Top 10: January 12

Copy-editor: Rob Camp


Chen Y, Li S, Wu W, Geng S, Mao M. Distinct mutations and lineages of SARS-CoV-2 virus in the early phase of COVID-19 pandemic and subsequent global expansion. bioRxiv 2021, published 8 January. Full-text:

Mao Mao, Yan Chen and colleagues analyzed 4013 full-length SARS-CoV-2 genomes from different continents over a 14-week timespan since the outbreak in Wuhan. 2954 unique nucleotide substitutions were identified with 31 of the 4013 genomes remaining as ancestral type, and 952 (32,2%) mutations recurring in more than one genome. The authors used the same approach to analyze 261.350 full-length SARS-CoV-2 genomes available in the GISAID database as of 25 December 2020. They suggest that viral genotypes can be utilized as molecular barcodes in combination with epidemiologic data to monitor the spreading routes of the pandemic and evaluate the effectiveness of control measures.


Zahradnik J, Marciano S, Shemesh M, et al. SARS-CoV-2 RBD in vitro evolution follows contagious mutation spread, yet generates an able infection inhibitor. bioRxiv 2021, posted 8 January. Full-text:

SARS-CoV-2 is constantly evolving, with more contagious mutations spreading rapidly, in particular in England and South Africa. Here, Gideon Schreiber, Jiří Zahradník and colleagues show that the naturally selected mutations S477N, E484K, and N501Y of the Spike protein RBD, which show higher infectivity, were also selected by yeast surface display affinity maturation already in the first round, giving rise to the South African, E484K, N501Y, and British variants that bind ACE2 13 and 3,5-fold tighter than RBD-WT.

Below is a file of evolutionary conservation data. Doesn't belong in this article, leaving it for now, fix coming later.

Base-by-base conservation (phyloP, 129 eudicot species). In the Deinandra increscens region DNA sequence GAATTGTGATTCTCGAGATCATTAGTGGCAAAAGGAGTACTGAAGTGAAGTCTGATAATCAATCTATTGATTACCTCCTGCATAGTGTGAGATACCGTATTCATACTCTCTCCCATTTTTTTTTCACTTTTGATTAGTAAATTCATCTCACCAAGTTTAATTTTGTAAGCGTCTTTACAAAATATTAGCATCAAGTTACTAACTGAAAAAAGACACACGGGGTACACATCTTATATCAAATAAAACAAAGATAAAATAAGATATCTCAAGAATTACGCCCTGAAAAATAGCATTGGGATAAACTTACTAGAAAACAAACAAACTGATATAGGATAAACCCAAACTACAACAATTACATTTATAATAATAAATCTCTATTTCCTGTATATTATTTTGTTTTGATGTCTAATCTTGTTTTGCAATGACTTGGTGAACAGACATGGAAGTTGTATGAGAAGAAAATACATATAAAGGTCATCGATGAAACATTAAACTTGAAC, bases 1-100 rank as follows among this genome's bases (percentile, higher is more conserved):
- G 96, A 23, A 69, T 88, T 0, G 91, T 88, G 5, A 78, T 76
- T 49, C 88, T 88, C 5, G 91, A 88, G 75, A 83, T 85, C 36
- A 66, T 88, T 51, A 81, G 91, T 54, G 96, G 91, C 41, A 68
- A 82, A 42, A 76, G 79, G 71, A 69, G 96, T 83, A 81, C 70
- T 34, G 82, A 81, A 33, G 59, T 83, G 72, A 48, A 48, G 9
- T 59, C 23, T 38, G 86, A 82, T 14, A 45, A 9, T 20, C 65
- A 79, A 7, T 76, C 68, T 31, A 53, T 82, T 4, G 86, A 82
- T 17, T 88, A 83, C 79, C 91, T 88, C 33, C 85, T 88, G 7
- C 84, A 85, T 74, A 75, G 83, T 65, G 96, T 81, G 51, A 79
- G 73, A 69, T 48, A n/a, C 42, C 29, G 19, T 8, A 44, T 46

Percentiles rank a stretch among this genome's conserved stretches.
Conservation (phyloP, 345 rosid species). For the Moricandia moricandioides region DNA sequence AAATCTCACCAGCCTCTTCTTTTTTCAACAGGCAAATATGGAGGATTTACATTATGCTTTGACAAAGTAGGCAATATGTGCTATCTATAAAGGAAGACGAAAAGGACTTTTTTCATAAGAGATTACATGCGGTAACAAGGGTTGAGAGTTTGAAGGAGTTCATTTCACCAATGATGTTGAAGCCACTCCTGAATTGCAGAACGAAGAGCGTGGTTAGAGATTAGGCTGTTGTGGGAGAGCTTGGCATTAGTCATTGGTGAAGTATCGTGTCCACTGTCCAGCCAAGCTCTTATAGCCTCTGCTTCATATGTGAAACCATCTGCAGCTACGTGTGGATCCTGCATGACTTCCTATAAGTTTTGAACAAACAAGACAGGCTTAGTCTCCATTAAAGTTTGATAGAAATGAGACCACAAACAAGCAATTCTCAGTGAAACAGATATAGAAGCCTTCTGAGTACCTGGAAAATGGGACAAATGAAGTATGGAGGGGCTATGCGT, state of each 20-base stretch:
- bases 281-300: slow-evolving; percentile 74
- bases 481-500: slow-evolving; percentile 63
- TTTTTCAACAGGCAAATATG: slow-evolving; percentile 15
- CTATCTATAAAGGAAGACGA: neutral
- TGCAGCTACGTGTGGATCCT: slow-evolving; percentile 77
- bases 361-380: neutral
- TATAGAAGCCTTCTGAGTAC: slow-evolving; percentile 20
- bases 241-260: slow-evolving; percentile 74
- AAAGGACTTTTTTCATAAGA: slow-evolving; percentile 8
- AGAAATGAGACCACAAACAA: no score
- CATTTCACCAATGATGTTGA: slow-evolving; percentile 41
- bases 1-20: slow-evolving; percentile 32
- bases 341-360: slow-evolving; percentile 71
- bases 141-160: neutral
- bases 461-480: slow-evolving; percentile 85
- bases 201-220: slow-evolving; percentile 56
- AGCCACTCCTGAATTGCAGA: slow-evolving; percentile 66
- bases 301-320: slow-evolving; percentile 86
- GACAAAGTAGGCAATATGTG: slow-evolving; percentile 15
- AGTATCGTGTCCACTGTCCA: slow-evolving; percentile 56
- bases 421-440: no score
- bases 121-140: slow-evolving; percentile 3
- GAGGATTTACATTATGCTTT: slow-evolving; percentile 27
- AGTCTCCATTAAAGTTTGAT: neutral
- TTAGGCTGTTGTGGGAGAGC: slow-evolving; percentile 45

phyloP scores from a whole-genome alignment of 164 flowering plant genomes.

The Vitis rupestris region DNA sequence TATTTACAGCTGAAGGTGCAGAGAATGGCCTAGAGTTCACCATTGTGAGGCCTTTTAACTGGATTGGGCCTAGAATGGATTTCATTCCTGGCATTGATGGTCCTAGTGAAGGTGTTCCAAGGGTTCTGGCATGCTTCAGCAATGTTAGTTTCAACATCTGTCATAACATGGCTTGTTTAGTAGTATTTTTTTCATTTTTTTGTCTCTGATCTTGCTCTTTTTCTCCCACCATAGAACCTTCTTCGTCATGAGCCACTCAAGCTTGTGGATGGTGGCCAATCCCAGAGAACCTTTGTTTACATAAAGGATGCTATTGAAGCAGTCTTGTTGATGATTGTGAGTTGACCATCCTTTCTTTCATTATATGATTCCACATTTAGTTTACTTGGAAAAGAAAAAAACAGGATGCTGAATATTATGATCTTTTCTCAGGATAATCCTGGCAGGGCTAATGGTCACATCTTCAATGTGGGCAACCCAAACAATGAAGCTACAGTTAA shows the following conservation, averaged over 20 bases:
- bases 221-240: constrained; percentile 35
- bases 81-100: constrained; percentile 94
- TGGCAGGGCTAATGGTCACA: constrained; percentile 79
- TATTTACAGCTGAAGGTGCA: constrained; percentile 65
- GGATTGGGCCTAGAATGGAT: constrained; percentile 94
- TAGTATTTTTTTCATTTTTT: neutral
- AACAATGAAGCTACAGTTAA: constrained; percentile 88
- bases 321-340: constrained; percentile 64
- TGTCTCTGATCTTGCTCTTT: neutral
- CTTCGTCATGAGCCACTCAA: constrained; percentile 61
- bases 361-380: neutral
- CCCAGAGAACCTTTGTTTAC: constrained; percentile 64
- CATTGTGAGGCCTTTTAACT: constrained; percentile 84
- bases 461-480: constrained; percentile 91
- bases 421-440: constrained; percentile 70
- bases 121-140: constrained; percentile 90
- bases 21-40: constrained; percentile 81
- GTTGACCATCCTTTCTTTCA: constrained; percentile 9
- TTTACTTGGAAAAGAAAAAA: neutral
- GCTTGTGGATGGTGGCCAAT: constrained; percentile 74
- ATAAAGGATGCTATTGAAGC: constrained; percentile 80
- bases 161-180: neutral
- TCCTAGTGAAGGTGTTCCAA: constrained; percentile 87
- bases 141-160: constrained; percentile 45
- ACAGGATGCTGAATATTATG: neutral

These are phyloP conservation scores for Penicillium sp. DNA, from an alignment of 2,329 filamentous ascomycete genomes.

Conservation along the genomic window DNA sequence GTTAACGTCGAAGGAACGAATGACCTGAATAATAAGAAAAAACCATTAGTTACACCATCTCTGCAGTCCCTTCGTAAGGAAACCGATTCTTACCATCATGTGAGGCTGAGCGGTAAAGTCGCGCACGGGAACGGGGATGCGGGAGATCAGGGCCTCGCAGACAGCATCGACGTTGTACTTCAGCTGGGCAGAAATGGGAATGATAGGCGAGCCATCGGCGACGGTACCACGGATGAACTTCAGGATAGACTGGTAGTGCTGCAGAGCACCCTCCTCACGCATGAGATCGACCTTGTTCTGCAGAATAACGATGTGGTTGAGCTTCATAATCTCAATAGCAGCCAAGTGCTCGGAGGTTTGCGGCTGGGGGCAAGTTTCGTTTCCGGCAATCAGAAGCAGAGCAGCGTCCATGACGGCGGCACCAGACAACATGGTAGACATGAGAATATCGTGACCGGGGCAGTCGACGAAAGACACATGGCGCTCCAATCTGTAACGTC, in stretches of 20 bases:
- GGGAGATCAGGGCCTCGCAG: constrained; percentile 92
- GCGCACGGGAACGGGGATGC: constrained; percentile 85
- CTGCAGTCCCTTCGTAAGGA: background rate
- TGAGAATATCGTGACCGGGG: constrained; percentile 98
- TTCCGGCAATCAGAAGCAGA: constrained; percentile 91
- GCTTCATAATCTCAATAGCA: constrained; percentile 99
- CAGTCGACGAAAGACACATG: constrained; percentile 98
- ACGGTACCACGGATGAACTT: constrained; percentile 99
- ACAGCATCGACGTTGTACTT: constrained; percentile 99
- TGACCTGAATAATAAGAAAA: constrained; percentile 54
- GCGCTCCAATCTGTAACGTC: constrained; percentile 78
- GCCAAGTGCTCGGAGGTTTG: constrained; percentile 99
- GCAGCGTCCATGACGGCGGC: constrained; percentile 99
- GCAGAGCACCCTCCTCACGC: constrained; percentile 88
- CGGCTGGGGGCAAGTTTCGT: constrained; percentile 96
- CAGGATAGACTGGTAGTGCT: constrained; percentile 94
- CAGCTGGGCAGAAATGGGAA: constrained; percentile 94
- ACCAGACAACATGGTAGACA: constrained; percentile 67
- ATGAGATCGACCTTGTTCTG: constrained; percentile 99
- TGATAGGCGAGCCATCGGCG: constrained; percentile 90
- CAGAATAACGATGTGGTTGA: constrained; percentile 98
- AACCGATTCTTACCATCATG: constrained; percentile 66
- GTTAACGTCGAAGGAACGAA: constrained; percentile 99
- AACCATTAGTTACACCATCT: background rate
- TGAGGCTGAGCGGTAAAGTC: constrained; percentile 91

Meidan D, Schulmann N, Cohen R, et al. Alternating quarantine for sustainable epidemic mitigation. Nat Commun 12, 220 (2021). Full-text:

To ease the potentially devastating socioeconomic consequences of pharmaceutical interventions, social distancing, lock-downs and mobility restrictions, Baruch Barzel, Dror Meidan and colleagues, propose an alternative alternaitng quarantine strategy: at any moment, half of the population remains under lockdown while the other half continues to be active – maintaining a routine of weekly alternation of activity and quarantine. This regime would minimize infectious interactions, as it allows only half of the population to interact for just half of the time. Dramatic reduction in transmission despite sustaining socioeconomic continuity at ~50% capacity?



Grant RA, Morales-Nebreda L, Markov NS, et al. Circuits between infected macrophages and T cells in SARS-CoV-2 pneumonia. Nature 2021, published 11 January. Full-text:

SARS-CoV-2 might cause a slowly unfolding, spatially limited alveolitis in which alveolar macrophages harboring SARS-CoV-2 and T cells form a positive feedback loop that drives persistent alveolar inflammation. This is the result of a study that collected bronchoalveolar lavage fluid samples from 88 patients with SARS-CoV-2-induced respiratory failure and 211 patients with known or suspected pneumonia from other pathogens and subjected them to flow cytometry and bulk transcriptomic profiling.



Bordon, Y. Immune readouts from the Oxford COVID-19 vaccine. Nat Rev Immunol 2021, published 11 January. Full-text:

Yvonne Bordon comments on two recent reports from the Oxford COVID-19 vaccine team which detail the immune outcomes observed in a Phase I/II trial of their ChAdOx1 nCoV-19 vaccine. In one of the papers we presented on 21 December, the authors give a detailed description of the immune response after administration of one dose of ChAdOx1 nCoV-19 in 88 adults (ages 18-55 years) (Ewer 2020). They define the isotypes, subclasses and antibody avidity induced after vaccination. They also performed multiplex cytokine profiling and intracellular cytokine staining analysis, demonstrating that ChAdOx1 nCoV-19 vaccination induces a predominantly Th1-type response (that appears to be good). See also Barrett JR, Belij-Rammerstorfer S, Dold C, et al. Phase 1/2 trial of SARS-CoV-2 vaccine ChAdOx1 nCoV-19 with a booster dose induces multifunctional antibody responses. Nat Med. 2020 Dec 17. PubMed: Full-text: